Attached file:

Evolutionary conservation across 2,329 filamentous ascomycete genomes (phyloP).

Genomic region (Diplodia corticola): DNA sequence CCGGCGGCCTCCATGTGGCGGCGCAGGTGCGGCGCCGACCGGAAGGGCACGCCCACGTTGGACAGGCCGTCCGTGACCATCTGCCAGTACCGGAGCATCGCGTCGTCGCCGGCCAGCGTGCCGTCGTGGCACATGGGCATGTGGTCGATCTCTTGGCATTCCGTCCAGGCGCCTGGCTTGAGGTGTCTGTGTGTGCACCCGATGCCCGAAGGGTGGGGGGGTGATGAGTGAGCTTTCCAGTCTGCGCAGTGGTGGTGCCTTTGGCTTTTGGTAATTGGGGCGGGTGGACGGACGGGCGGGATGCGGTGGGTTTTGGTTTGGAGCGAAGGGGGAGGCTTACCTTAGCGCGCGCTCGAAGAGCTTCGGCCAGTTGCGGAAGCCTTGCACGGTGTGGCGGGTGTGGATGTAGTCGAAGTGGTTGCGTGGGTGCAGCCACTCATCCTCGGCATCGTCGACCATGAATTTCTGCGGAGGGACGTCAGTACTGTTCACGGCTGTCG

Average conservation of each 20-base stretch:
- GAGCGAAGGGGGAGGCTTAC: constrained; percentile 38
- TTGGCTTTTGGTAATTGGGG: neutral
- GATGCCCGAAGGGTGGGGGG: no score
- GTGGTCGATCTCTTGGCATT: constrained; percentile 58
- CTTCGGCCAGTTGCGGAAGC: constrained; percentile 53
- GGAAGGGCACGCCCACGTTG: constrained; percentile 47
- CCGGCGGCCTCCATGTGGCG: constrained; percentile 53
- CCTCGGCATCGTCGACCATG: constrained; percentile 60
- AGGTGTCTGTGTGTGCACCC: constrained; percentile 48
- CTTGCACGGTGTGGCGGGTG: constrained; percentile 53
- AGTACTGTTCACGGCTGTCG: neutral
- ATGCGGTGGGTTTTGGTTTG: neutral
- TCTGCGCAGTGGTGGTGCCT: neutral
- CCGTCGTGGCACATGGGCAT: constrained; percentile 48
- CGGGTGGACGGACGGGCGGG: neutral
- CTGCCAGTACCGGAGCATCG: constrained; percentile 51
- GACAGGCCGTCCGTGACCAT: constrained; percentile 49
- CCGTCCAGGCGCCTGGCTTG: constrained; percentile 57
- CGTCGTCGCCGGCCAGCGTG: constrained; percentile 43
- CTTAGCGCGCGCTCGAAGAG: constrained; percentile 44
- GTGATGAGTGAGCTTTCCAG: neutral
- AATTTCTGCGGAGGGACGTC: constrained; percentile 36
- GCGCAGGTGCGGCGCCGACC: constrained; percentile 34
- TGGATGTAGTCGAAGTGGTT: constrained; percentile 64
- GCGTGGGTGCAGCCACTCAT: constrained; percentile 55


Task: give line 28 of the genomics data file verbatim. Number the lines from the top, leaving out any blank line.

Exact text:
- GCGTGGGTGCAGCCACTCAT: constrained; percentile 55